June 26th 2020 marks the 203rd birthday of Branwell Brontë. Born in 1817 to Patrick and Maria Brontë in Thornton, he was the fourth of six children, and the only boy in an intelligent, creative, yet poor family. After moving from Thornton to Haworth where the family took up residency in the now iconic Brontë Parsonage, tragedy struck in his early life when he lost his mother in 1821, and then his two eldest sisters, Maria and Elizabeth, in 1825. Despite these early sorrows and losses, there is evidence that Patrick provided a loving home for his family with the assistance of his Cornish sister-in-law, Elizabeth Branwell, who left life in the south to venture north to Haworth. Branwell, along with his sisters, Charlotte, Emily, and Anne may well have led something of a reclusive life, but they had one another, and they had their imagination.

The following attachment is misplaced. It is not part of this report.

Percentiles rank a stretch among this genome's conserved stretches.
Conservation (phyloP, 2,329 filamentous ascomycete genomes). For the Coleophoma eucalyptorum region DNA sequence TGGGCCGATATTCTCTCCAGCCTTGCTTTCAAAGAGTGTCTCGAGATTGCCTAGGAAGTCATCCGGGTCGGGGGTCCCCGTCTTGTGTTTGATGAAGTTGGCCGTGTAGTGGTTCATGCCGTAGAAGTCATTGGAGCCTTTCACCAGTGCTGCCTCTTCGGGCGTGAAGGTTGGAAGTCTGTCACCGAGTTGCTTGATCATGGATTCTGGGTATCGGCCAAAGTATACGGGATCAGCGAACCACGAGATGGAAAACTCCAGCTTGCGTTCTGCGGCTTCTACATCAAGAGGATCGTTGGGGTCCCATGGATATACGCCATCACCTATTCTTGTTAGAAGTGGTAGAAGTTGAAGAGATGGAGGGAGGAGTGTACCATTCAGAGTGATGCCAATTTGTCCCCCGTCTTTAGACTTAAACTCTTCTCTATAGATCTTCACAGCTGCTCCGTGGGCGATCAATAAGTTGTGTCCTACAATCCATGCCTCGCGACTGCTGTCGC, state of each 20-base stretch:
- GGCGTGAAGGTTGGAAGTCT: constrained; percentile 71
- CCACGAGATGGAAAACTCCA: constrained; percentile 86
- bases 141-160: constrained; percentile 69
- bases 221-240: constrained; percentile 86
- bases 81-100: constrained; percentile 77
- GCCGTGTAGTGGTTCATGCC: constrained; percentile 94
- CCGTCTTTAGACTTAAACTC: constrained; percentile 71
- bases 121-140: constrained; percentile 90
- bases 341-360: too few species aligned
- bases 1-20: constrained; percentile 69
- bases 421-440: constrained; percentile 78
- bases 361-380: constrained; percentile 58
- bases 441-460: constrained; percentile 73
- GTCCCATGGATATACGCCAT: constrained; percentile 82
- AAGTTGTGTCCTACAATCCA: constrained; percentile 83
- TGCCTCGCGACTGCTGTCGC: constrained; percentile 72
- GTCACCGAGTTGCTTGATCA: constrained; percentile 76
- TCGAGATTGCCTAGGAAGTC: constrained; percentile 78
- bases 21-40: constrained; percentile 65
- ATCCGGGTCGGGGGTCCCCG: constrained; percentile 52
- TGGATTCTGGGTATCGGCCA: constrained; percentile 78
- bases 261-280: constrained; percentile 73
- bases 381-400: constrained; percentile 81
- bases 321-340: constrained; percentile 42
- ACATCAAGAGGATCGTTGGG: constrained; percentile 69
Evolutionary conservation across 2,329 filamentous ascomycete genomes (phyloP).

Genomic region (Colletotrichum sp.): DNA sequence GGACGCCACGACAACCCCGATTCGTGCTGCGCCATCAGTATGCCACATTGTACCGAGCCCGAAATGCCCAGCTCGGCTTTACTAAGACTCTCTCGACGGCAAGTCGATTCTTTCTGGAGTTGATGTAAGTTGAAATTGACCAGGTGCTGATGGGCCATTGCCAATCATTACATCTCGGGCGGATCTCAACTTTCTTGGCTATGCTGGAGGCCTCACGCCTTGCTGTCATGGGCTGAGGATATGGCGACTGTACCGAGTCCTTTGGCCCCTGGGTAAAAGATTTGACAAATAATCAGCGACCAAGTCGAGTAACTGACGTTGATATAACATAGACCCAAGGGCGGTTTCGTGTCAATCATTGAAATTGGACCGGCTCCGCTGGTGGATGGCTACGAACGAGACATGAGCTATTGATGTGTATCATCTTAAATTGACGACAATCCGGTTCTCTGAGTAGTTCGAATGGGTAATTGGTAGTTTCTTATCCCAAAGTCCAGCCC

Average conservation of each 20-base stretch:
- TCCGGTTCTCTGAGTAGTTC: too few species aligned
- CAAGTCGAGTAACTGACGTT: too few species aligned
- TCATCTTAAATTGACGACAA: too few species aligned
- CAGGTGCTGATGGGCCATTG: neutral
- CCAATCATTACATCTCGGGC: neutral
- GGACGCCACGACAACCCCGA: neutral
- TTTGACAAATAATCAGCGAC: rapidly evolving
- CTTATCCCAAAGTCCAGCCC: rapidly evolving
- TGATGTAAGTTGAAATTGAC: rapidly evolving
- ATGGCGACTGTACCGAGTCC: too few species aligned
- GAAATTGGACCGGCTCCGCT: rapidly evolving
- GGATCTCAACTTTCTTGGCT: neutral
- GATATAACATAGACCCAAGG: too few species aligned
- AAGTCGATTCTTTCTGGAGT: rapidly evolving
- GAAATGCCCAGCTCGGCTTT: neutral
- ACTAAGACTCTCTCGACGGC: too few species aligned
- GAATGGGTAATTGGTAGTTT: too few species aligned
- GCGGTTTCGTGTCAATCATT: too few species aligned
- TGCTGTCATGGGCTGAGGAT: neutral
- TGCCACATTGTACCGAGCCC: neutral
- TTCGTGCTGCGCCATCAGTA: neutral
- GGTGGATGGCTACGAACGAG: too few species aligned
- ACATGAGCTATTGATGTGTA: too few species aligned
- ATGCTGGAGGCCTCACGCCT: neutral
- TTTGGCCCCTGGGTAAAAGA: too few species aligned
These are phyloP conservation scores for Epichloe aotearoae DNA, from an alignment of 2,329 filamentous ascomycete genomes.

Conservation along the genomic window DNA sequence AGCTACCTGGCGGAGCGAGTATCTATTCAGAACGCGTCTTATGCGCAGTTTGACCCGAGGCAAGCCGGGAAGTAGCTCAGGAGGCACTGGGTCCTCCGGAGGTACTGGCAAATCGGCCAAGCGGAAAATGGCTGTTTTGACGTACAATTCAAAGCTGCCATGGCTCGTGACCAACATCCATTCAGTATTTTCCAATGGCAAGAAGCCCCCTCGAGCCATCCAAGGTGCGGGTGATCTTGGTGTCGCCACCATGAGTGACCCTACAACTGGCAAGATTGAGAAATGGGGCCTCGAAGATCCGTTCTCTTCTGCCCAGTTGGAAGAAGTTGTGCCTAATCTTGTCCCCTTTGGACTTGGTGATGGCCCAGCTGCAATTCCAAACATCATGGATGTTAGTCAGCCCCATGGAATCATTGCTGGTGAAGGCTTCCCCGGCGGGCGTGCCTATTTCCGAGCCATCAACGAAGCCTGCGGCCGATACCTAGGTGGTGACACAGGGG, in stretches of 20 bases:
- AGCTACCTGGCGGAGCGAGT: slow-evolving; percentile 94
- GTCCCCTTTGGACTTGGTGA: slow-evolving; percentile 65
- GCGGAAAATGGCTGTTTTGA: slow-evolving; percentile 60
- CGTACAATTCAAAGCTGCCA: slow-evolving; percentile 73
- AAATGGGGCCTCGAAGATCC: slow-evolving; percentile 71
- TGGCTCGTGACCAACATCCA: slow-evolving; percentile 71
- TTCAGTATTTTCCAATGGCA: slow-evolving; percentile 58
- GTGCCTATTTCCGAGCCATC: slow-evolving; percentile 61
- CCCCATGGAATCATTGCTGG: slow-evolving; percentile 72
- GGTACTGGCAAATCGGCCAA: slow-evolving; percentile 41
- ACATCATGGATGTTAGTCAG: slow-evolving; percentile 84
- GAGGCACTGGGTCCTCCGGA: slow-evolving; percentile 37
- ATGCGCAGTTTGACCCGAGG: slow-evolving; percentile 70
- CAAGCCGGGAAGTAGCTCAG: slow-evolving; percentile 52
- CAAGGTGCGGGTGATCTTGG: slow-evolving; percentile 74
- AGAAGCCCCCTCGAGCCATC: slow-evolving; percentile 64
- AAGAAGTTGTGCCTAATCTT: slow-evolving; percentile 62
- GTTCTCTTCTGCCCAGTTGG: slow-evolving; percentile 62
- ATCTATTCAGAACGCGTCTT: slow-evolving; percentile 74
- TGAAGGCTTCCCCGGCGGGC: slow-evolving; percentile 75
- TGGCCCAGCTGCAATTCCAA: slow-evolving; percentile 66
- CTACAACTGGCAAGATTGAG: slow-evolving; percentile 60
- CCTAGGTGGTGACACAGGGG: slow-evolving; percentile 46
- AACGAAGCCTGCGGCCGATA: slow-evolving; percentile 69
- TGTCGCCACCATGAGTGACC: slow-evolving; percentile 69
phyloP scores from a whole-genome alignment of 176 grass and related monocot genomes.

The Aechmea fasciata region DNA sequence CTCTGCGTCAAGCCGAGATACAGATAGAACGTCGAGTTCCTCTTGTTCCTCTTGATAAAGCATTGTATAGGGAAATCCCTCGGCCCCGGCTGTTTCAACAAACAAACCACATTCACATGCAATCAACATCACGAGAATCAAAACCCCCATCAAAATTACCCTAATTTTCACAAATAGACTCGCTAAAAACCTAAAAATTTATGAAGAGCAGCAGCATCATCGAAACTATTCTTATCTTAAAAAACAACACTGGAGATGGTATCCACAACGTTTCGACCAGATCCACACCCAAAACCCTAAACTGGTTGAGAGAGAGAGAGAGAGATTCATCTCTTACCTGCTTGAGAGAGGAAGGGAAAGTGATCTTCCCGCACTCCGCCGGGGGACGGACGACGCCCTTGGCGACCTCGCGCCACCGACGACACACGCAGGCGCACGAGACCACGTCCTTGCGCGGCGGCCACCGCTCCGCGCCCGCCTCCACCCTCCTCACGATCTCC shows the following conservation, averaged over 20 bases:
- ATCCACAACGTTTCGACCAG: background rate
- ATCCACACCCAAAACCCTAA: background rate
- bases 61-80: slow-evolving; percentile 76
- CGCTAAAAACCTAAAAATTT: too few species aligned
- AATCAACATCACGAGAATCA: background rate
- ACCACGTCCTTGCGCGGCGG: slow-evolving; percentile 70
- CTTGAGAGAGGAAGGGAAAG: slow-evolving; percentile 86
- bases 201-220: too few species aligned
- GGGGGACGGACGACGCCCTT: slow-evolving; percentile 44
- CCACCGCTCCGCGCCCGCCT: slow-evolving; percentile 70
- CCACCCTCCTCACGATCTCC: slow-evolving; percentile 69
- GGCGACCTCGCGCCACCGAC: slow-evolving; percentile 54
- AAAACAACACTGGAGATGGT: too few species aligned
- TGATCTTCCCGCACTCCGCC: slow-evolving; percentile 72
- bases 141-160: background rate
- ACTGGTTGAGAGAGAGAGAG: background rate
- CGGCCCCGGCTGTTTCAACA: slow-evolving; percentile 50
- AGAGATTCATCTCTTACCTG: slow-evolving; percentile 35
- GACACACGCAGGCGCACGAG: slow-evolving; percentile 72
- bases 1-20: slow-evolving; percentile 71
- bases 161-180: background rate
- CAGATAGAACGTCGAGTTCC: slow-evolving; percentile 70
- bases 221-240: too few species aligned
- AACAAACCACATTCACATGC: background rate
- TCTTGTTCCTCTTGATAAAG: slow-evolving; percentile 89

In June 1826, Branwell was famously given a set of wooden toy soldiers by Patrick who cannot have known how his gift would become a catalyst that would fire up his children’s imagination and creativity. We don’t know whether Branwell chose to share these soldiers with his sisters, or whether they had more say in the matter, however, they each picked one, naming them, and creating the characters that would become an integral part of their childhood games, and the later expansion of this world on paper over the next decade (or two decades in Branwell’s case). Charlotte chose her political hero, the Duke of Wellington; Branwell chose a character who was the antagonist of Charlotte’s hero both on and off the page, Naopoleon Bonaparte; Emily and Anne chose Gravey and Waiting Boy, who would eventually evolve into the famous explorers, Parry and Ross.